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  1. Free, publicly-accessible full text available September 1, 2023
  2. Free, publicly-accessible full text available February 1, 2023
  3. Water is a critical natural resource that sustains the productivity of many economic sectors, whether directly or indirectly. Climate change alongside rapid growth and development are a threat to water sustainability and regional productivity. In this paper, we develop an extension to the economic input-output model to assess the impact of water supply disruptions to regional economies. The model utilizes the inoperability variable, which measures the extent to which an infrastructure system or economic sector is unable to deliver its intended output. While the inoperability concept has been utilized in previous applications, this paper offers extensions that capture the time-varying nature of inoperability as the sectors recover from a disruptive event, such as drought. The model extension is capable of inserting inoperability adjustments within the drought timeline to capture time-varying likelihoods and severities, as well as the dependencies of various economic sectors on water. The model was applied to case studies of severe drought in two regions: (1) the state of Massachusetts (MA) and (2) the US National Capital Region (NCR). These regions were selected to contrast drought resilience between a mixed urban–rural region (MA) and a highly urban region (NCR). These regions also have comparable overall gross domestic productsmore »despite significant differences in the distribution and share of the economic sectors comprising each region. The results of the case studies indicate that in both regions, the utility and real estate sectors suffer the largest economic loss; nonetheless, results also identify region-specific sectors that incur significant losses. For the NCR, three sectors in the top 10 ranking of highest economic losses are government-related, whereas in the MA, four sectors in the top 10 are manufacturing sectors. Furthermore, the accommodation sector has also been included in the NCR case intuitively because of the high concentration of museums and famous landmarks. In contrast, the Wholesale Trade sector was among the sectors with the highest economic losses in the MA case study because of its large geographic size conducive for warehouses used as nodes for large-scale supply chain networks. Future modeling extensions could potentially include analysis of water demand and supply management strategies that can enhance regional resilience against droughts. Other regional case studies can also be pursued in future efforts to analyze various categories of drought severity beyond the case studies featured in this paper.« less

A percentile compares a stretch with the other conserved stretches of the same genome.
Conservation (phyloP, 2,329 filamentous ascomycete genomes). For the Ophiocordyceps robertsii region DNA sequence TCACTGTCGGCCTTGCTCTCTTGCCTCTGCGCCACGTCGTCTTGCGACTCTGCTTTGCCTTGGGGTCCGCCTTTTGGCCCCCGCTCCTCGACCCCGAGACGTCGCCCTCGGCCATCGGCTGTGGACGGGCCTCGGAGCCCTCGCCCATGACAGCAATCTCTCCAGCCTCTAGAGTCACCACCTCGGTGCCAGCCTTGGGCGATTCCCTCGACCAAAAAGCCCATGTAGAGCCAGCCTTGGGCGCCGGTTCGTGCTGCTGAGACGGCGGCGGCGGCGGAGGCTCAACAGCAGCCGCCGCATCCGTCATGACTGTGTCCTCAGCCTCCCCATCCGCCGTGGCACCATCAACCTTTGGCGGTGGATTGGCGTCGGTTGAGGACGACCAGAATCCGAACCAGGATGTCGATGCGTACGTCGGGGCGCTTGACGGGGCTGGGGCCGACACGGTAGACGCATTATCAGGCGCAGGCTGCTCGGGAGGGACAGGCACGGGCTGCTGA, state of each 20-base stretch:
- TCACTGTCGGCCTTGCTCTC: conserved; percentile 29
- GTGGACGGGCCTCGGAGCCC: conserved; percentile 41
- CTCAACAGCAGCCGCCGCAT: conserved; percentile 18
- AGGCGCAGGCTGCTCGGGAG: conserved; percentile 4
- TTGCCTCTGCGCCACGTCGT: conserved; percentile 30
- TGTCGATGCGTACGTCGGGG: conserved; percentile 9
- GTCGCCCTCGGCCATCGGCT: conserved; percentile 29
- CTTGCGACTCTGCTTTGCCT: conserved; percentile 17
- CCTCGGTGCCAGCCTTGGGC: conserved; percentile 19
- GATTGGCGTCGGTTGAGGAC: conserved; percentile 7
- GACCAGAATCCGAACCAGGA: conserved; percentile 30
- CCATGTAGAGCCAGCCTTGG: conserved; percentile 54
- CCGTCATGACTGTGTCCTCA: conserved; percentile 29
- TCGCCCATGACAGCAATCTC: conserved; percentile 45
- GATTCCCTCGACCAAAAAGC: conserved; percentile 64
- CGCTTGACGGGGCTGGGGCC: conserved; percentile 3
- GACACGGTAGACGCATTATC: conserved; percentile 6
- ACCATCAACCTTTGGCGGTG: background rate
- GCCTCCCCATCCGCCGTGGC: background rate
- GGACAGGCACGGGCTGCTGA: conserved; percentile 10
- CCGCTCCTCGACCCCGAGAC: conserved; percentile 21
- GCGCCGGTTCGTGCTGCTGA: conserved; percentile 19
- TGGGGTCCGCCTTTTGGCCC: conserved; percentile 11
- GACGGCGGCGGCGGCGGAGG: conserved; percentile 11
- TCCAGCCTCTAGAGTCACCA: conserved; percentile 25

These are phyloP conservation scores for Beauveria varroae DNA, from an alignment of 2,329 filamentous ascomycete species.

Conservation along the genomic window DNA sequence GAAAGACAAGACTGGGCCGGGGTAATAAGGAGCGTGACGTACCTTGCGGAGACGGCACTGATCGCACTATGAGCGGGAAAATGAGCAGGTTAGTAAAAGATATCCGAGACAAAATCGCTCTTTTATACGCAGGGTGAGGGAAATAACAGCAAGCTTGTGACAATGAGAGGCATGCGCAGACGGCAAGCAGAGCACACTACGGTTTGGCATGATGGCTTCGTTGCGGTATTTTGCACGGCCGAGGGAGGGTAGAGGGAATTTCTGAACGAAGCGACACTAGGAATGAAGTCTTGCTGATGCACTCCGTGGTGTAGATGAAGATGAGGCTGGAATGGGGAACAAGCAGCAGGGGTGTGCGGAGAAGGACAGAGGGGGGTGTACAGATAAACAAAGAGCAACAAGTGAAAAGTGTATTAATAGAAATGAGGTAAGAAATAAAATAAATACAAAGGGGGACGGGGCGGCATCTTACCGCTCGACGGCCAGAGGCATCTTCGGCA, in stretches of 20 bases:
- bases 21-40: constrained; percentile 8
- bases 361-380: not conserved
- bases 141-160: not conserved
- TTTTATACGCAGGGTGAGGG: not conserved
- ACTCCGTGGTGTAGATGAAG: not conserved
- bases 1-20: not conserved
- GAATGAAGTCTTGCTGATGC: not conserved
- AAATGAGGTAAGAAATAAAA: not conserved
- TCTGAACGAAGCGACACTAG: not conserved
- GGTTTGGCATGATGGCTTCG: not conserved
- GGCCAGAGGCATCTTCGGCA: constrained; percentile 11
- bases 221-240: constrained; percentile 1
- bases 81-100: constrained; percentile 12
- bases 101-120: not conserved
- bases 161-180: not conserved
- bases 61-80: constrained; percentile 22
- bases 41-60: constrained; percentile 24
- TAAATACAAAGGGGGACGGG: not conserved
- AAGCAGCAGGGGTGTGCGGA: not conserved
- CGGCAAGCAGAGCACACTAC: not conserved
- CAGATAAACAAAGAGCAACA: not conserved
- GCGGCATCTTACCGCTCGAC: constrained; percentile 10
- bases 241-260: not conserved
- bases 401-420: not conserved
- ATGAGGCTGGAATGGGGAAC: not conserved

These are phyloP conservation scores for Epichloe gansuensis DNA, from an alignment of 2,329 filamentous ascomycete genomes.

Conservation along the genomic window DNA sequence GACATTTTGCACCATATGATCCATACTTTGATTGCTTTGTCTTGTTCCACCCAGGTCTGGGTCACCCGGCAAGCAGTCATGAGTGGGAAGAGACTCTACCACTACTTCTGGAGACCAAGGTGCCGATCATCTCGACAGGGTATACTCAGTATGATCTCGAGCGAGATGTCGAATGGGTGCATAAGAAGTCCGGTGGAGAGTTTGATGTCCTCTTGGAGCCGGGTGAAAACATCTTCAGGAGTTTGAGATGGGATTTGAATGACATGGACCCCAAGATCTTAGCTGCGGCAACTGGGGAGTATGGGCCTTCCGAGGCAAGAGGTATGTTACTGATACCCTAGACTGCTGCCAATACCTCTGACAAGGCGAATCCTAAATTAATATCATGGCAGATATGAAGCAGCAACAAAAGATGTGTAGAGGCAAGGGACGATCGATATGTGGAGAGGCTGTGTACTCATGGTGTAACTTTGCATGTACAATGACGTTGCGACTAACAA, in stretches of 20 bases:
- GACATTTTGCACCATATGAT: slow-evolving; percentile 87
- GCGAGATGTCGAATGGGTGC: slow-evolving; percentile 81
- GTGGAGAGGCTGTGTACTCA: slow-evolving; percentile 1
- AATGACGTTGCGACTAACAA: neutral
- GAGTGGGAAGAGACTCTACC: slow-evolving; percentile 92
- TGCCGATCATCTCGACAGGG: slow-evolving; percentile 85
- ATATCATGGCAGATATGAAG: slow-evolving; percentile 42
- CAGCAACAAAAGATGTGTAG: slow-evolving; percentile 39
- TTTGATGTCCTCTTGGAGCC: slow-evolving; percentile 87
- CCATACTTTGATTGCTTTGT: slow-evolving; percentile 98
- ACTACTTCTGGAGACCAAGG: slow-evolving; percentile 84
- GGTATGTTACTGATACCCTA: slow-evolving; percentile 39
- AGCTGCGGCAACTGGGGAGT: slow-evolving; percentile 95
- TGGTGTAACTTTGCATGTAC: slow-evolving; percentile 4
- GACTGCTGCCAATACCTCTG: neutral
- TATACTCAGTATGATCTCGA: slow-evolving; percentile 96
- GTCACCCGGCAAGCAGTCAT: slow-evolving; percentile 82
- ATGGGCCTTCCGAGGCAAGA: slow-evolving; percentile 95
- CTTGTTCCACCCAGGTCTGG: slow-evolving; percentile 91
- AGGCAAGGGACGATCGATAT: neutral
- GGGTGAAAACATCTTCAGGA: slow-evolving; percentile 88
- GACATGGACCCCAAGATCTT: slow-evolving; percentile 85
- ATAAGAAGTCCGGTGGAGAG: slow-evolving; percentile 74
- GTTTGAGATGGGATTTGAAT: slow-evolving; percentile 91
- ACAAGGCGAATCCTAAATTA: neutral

4. Wastewater surveillance for the severe acute respiratory syndrome coronavirus 2 (SARS-CoV-2) is an emerging approach to help identify the risk of a coronavirus disease (COVID-19) outbreak. This tool can contribute to public health surveillance at both community (wastewater treatment system) and institutional (e.g., colleges, prisons, and nursing homes) scales. This paper explores the successes, challenges, and lessons learned from initial wastewater surveillance efforts at colleges and university systems to inform future research, development and implementation. We present the experiences of 25 college and university systems in the United States that monitored campus wastewater for SARS-CoV-2 during the fall 2020 academic period. We describe the broad range of approaches, findings, resources, and impacts from these initial efforts. These institutions range in size, social and political geographies, and include both public and private institutions. Our analysis suggests that wastewater monitoring at colleges requires consideration of local information needs, sewage infrastructure, resources for sampling and analysis, college and community dynamics, approaches to interpretation and communication of results, and follow-up actions. Most colleges reported that a learning process of experimentation, evaluation, and adaptation was key to progress. This process requires ongoing collaboration among diverse stakeholders including decision-makers, researchers, faculty, facilities staff, students, and communitymore »members.« less